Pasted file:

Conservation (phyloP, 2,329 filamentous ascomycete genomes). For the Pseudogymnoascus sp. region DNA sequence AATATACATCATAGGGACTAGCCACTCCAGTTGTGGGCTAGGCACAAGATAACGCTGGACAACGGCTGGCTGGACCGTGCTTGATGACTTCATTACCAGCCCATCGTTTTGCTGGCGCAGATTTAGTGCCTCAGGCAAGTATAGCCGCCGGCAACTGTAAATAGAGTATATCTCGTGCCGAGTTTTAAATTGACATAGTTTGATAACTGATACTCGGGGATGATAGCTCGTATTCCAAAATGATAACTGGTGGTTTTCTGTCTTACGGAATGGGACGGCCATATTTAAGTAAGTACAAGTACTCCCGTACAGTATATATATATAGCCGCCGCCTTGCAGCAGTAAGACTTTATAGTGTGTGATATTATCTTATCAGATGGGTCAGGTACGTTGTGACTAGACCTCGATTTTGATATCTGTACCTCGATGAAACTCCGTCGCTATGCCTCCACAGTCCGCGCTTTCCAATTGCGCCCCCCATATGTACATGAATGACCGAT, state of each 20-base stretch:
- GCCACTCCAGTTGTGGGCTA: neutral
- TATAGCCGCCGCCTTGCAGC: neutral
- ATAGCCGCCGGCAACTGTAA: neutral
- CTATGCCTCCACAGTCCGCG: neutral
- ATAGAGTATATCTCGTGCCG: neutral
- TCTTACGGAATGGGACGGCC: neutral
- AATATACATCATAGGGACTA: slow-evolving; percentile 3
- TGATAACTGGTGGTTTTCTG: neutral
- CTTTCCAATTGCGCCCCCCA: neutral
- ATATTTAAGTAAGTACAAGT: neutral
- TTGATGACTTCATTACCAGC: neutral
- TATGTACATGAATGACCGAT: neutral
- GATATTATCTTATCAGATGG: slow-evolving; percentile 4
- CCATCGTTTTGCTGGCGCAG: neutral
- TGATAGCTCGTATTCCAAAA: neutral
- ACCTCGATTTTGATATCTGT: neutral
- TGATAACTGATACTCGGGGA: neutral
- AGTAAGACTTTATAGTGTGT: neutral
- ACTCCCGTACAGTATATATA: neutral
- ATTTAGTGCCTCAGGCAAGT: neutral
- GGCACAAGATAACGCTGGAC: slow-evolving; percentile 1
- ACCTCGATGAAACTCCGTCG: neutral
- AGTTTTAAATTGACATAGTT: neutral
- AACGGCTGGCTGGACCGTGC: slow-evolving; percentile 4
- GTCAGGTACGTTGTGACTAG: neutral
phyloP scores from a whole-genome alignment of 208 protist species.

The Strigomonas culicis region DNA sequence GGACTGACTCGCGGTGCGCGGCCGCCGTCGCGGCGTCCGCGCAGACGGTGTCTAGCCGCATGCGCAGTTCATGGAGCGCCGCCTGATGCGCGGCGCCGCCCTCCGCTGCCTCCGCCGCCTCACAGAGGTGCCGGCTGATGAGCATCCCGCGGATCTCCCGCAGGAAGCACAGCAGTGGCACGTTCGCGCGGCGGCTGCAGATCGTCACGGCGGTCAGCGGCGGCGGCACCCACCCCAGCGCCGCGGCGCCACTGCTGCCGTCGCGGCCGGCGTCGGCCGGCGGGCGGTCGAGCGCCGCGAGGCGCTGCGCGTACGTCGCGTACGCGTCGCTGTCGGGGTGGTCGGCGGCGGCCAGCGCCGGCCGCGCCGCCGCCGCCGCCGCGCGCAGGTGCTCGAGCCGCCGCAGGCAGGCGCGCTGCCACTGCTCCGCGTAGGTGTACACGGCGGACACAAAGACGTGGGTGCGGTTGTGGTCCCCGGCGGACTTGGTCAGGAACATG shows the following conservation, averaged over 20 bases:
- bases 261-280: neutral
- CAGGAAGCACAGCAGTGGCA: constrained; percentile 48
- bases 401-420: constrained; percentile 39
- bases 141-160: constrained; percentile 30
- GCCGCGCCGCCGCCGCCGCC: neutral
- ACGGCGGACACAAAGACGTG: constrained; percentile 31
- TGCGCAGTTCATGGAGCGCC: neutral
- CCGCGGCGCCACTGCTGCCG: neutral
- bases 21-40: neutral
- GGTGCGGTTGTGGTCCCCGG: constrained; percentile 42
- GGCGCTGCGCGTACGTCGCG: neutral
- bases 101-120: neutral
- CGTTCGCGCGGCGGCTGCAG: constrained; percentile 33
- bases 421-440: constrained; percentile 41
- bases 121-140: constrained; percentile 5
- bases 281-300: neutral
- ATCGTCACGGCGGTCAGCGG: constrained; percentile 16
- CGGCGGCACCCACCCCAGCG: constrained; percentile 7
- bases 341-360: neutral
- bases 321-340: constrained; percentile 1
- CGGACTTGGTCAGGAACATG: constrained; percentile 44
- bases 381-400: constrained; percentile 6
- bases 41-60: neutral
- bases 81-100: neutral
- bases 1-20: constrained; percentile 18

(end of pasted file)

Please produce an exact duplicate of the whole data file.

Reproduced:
Conservation (phyloP, 2,329 filamentous ascomycete genomes). For the Pseudogymnoascus sp. region DNA sequence AATATACATCATAGGGACTAGCCACTCCAGTTGTGGGCTAGGCACAAGATAACGCTGGACAACGGCTGGCTGGACCGTGCTTGATGACTTCATTACCAGCCCATCGTTTTGCTGGCGCAGATTTAGTGCCTCAGGCAAGTATAGCCGCCGGCAACTGTAAATAGAGTATATCTCGTGCCGAGTTTTAAATTGACATAGTTTGATAACTGATACTCGGGGATGATAGCTCGTATTCCAAAATGATAACTGGTGGTTTTCTGTCTTACGGAATGGGACGGCCATATTTAAGTAAGTACAAGTACTCCCGTACAGTATATATATATAGCCGCCGCCTTGCAGCAGTAAGACTTTATAGTGTGTGATATTATCTTATCAGATGGGTCAGGTACGTTGTGACTAGACCTCGATTTTGATATCTGTACCTCGATGAAACTCCGTCGCTATGCCTCCACAGTCCGCGCTTTCCAATTGCGCCCCCCATATGTACATGAATGACCGAT, state of each 20-base stretch:
- GCCACTCCAGTTGTGGGCTA: neutral
- TATAGCCGCCGCCTTGCAGC: neutral
- ATAGCCGCCGGCAACTGTAA: neutral
- CTATGCCTCCACAGTCCGCG: neutral
- ATAGAGTATATCTCGTGCCG: neutral
- TCTTACGGAATGGGACGGCC: neutral
- AATATACATCATAGGGACTA: slow-evolving; percentile 3
- TGATAACTGGTGGTTTTCTG: neutral
- CTTTCCAATTGCGCCCCCCA: neutral
- ATATTTAAGTAAGTACAAGT: neutral
- TTGATGACTTCATTACCAGC: neutral
- TATGTACATGAATGACCGAT: neutral
- GATATTATCTTATCAGATGG: slow-evolving; percentile 4
- CCATCGTTTTGCTGGCGCAG: neutral
- TGATAGCTCGTATTCCAAAA: neutral
- ACCTCGATTTTGATATCTGT: neutral
- TGATAACTGATACTCGGGGA: neutral
- AGTAAGACTTTATAGTGTGT: neutral
- ACTCCCGTACAGTATATATA: neutral
- ATTTAGTGCCTCAGGCAAGT: neutral
- GGCACAAGATAACGCTGGAC: slow-evolving; percentile 1
- ACCTCGATGAAACTCCGTCG: neutral
- AGTTTTAAATTGACATAGTT: neutral
- AACGGCTGGCTGGACCGTGC: slow-evolving; percentile 4
- GTCAGGTACGTTGTGACTAG: neutral
phyloP scores from a whole-genome alignment of 208 protist species.

The Strigomonas culicis region DNA sequence GGACTGACTCGCGGTGCGCGGCCGCCGTCGCGGCGTCCGCGCAGACGGTGTCTAGCCGCATGCGCAGTTCATGGAGCGCCGCCTGATGCGCGGCGCCGCCCTCCGCTGCCTCCGCCGCCTCACAGAGGTGCCGGCTGATGAGCATCCCGCGGATCTCCCGCAGGAAGCACAGCAGTGGCACGTTCGCGCGGCGGCTGCAGATCGTCACGGCGGTCAGCGGCGGCGGCACCCACCCCAGCGCCGCGGCGCCACTGCTGCCGTCGCGGCCGGCGTCGGCCGGCGGGCGGTCGAGCGCCGCGAGGCGCTGCGCGTACGTCGCGTACGCGTCGCTGTCGGGGTGGTCGGCGGCGGCCAGCGCCGGCCGCGCCGCCGCCGCCGCCGCGCGCAGGTGCTCGAGCCGCCGCAGGCAGGCGCGCTGCCACTGCTCCGCGTAGGTGTACACGGCGGACACAAAGACGTGGGTGCGGTTGTGGTCCCCGGCGGACTTGGTCAGGAACATG shows the following conservation, averaged over 20 bases:
- bases 261-280: neutral
- CAGGAAGCACAGCAGTGGCA: constrained; percentile 48
- bases 401-420: constrained; percentile 39
- bases 141-160: constrained; percentile 30
- GCCGCGCCGCCGCCGCCGCC: neutral
- ACGGCGGACACAAAGACGTG: constrained; percentile 31
- TGCGCAGTTCATGGAGCGCC: neutral
- CCGCGGCGCCACTGCTGCCG: neutral
- bases 21-40: neutral
- GGTGCGGTTGTGGTCCCCGG: constrained; percentile 42
- GGCGCTGCGCGTACGTCGCG: neutral
- bases 101-120: neutral
- CGTTCGCGCGGCGGCTGCAG: constrained; percentile 33
- bases 421-440: constrained; percentile 41
- bases 121-140: constrained; percentile 5
- bases 281-300: neutral
- ATCGTCACGGCGGTCAGCGG: constrained; percentile 16
- CGGCGGCACCCACCCCAGCG: constrained; percentile 7
- bases 341-360: neutral
- bases 321-340: constrained; percentile 1
- CGGACTTGGTCAGGAACATG: constrained; percentile 44
- bases 381-400: constrained; percentile 6
- bases 41-60: neutral
- bases 81-100: neutral
- bases 1-20: constrained; percentile 18